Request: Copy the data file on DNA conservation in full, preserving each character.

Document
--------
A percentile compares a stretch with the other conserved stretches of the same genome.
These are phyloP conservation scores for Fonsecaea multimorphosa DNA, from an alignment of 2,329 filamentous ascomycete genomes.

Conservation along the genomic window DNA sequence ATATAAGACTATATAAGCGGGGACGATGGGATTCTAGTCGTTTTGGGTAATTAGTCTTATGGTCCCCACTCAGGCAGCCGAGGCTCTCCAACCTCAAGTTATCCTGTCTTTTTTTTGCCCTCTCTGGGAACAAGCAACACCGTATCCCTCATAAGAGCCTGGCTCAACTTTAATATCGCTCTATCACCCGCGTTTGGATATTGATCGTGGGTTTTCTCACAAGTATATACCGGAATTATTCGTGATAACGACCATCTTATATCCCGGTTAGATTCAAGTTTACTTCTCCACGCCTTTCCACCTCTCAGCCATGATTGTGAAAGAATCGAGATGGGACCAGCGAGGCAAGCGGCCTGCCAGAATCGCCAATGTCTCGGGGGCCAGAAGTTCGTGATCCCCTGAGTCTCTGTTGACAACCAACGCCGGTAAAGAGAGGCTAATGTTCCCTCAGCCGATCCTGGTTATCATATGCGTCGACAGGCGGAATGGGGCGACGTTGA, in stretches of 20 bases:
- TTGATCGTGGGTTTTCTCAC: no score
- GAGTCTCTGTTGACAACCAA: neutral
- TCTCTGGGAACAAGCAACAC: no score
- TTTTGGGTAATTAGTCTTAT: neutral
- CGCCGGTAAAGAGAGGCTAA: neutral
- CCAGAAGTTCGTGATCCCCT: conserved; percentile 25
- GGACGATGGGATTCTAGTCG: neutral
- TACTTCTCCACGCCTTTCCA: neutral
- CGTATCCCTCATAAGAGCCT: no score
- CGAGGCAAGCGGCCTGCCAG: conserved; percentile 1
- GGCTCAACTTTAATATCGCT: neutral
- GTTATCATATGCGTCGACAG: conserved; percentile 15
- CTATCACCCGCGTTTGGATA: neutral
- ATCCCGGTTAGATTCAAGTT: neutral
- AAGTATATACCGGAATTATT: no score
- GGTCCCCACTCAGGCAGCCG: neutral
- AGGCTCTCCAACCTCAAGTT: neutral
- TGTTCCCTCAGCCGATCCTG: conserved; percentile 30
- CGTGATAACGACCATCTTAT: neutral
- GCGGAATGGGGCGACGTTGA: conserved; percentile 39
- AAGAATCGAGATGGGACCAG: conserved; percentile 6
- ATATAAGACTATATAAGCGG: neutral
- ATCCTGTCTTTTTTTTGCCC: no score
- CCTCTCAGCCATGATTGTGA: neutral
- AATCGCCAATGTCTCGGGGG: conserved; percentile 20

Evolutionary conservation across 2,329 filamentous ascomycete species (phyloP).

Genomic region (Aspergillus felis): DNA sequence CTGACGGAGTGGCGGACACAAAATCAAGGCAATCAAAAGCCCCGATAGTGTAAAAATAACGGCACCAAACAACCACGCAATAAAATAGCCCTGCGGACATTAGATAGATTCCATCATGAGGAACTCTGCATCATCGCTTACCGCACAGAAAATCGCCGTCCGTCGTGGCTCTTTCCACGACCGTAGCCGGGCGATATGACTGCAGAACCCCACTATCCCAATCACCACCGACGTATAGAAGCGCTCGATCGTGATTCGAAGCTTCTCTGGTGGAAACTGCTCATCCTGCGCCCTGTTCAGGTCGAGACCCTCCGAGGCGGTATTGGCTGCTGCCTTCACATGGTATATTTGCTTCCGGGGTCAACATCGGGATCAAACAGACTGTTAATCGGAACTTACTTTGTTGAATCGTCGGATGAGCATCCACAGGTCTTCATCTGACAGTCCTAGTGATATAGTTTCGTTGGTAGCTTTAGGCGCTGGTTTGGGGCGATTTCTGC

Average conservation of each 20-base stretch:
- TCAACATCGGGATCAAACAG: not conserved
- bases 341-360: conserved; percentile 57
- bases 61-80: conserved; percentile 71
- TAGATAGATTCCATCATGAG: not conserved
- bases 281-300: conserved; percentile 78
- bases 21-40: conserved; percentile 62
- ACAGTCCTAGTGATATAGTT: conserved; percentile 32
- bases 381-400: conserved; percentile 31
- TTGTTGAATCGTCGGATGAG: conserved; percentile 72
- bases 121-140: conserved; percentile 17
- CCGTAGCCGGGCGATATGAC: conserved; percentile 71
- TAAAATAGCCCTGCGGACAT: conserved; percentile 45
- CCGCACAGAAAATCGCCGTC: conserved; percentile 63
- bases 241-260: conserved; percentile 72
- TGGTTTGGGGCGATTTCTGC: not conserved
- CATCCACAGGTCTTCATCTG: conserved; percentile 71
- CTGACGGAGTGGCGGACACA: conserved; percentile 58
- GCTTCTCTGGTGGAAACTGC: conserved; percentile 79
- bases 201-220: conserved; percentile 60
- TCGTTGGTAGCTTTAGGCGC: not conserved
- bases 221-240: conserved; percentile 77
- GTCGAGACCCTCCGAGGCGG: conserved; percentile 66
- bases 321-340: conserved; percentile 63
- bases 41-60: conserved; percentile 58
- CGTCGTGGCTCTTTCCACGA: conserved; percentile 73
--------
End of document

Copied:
A percentile compares a stretch with the other conserved stretches of the same genome.
These are phyloP conservation scores for Fonsecaea multimorphosa DNA, from an alignment of 2,329 filamentous ascomycete genomes.

Conservation along the genomic window DNA sequence ATATAAGACTATATAAGCGGGGACGATGGGATTCTAGTCGTTTTGGGTAATTAGTCTTATGGTCCCCACTCAGGCAGCCGAGGCTCTCCAACCTCAAGTTATCCTGTCTTTTTTTTGCCCTCTCTGGGAACAAGCAACACCGTATCCCTCATAAGAGCCTGGCTCAACTTTAATATCGCTCTATCACCCGCGTTTGGATATTGATCGTGGGTTTTCTCACAAGTATATACCGGAATTATTCGTGATAACGACCATCTTATATCCCGGTTAGATTCAAGTTTACTTCTCCACGCCTTTCCACCTCTCAGCCATGATTGTGAAAGAATCGAGATGGGACCAGCGAGGCAAGCGGCCTGCCAGAATCGCCAATGTCTCGGGGGCCAGAAGTTCGTGATCCCCTGAGTCTCTGTTGACAACCAACGCCGGTAAAGAGAGGCTAATGTTCCCTCAGCCGATCCTGGTTATCATATGCGTCGACAGGCGGAATGGGGCGACGTTGA, in stretches of 20 bases:
- TTGATCGTGGGTTTTCTCAC: no score
- GAGTCTCTGTTGACAACCAA: neutral
- TCTCTGGGAACAAGCAACAC: no score
- TTTTGGGTAATTAGTCTTAT: neutral
- CGCCGGTAAAGAGAGGCTAA: neutral
- CCAGAAGTTCGTGATCCCCT: conserved; percentile 25
- GGACGATGGGATTCTAGTCG: neutral
- TACTTCTCCACGCCTTTCCA: neutral
- CGTATCCCTCATAAGAGCCT: no score
- CGAGGCAAGCGGCCTGCCAG: conserved; percentile 1
- GGCTCAACTTTAATATCGCT: neutral
- GTTATCATATGCGTCGACAG: conserved; percentile 15
- CTATCACCCGCGTTTGGATA: neutral
- ATCCCGGTTAGATTCAAGTT: neutral
- AAGTATATACCGGAATTATT: no score
- GGTCCCCACTCAGGCAGCCG: neutral
- AGGCTCTCCAACCTCAAGTT: neutral
- TGTTCCCTCAGCCGATCCTG: conserved; percentile 30
- CGTGATAACGACCATCTTAT: neutral
- GCGGAATGGGGCGACGTTGA: conserved; percentile 39
- AAGAATCGAGATGGGACCAG: conserved; percentile 6
- ATATAAGACTATATAAGCGG: neutral
- ATCCTGTCTTTTTTTTGCCC: no score
- CCTCTCAGCCATGATTGTGA: neutral
- AATCGCCAATGTCTCGGGGG: conserved; percentile 20

Evolutionary conservation across 2,329 filamentous ascomycete species (phyloP).

Genomic region (Aspergillus felis): DNA sequence CTGACGGAGTGGCGGACACAAAATCAAGGCAATCAAAAGCCCCGATAGTGTAAAAATAACGGCACCAAACAACCACGCAATAAAATAGCCCTGCGGACATTAGATAGATTCCATCATGAGGAACTCTGCATCATCGCTTACCGCACAGAAAATCGCCGTCCGTCGTGGCTCTTTCCACGACCGTAGCCGGGCGATATGACTGCAGAACCCCACTATCCCAATCACCACCGACGTATAGAAGCGCTCGATCGTGATTCGAAGCTTCTCTGGTGGAAACTGCTCATCCTGCGCCCTGTTCAGGTCGAGACCCTCCGAGGCGGTATTGGCTGCTGCCTTCACATGGTATATTTGCTTCCGGGGTCAACATCGGGATCAAACAGACTGTTAATCGGAACTTACTTTGTTGAATCGTCGGATGAGCATCCACAGGTCTTCATCTGACAGTCCTAGTGATATAGTTTCGTTGGTAGCTTTAGGCGCTGGTTTGGGGCGATTTCTGC

Average conservation of each 20-base stretch:
- TCAACATCGGGATCAAACAG: not conserved
- bases 341-360: conserved; percentile 57
- bases 61-80: conserved; percentile 71
- TAGATAGATTCCATCATGAG: not conserved
- bases 281-300: conserved; percentile 78
- bases 21-40: conserved; percentile 62
- ACAGTCCTAGTGATATAGTT: conserved; percentile 32
- bases 381-400: conserved; percentile 31
- TTGTTGAATCGTCGGATGAG: conserved; percentile 72
- bases 121-140: conserved; percentile 17
- CCGTAGCCGGGCGATATGAC: conserved; percentile 71
- TAAAATAGCCCTGCGGACAT: conserved; percentile 45
- CCGCACAGAAAATCGCCGTC: conserved; percentile 63
- bases 241-260: conserved; percentile 72
- TGGTTTGGGGCGATTTCTGC: not conserved
- CATCCACAGGTCTTCATCTG: conserved; percentile 71
- CTGACGGAGTGGCGGACACA: conserved; percentile 58
- GCTTCTCTGGTGGAAACTGC: conserved; percentile 79
- bases 201-220: conserved; percentile 60
- TCGTTGGTAGCTTTAGGCGC: not conserved
- bases 221-240: conserved; percentile 77
- GTCGAGACCCTCCGAGGCGG: conserved; percentile 66
- bases 321-340: conserved; percentile 63
- bases 41-60: conserved; percentile 58
- CGTCGTGGCTCTTTCCACGA: conserved; percentile 73